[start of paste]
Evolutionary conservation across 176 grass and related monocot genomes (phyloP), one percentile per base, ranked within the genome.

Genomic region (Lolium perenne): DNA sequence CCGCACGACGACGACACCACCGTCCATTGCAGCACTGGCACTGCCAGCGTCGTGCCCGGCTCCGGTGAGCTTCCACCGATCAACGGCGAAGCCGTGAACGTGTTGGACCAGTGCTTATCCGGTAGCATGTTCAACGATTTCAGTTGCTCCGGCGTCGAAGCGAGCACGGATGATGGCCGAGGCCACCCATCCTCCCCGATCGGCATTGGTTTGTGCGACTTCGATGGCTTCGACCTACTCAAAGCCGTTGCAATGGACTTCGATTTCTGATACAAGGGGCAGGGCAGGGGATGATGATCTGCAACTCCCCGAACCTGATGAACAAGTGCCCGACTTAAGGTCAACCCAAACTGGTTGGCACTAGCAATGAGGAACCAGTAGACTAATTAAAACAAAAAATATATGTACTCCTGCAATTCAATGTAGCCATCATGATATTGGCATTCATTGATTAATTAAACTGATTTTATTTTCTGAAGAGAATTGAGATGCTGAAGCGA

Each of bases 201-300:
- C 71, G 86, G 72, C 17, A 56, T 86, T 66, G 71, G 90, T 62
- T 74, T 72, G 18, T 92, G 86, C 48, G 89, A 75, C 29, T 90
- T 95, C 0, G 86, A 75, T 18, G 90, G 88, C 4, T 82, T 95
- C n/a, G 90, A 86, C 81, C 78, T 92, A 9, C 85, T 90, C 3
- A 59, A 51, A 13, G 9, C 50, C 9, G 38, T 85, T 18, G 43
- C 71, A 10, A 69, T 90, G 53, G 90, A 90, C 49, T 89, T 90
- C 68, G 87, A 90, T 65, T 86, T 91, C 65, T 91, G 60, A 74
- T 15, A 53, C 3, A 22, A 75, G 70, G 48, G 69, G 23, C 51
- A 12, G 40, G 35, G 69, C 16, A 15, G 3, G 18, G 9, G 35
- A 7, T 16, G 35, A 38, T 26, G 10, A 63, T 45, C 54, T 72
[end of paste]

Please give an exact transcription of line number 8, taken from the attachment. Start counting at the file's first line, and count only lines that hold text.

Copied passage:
- A 59, A 51, A 13, G 9, C 50, C 9, G 38, T 85, T 18, G 43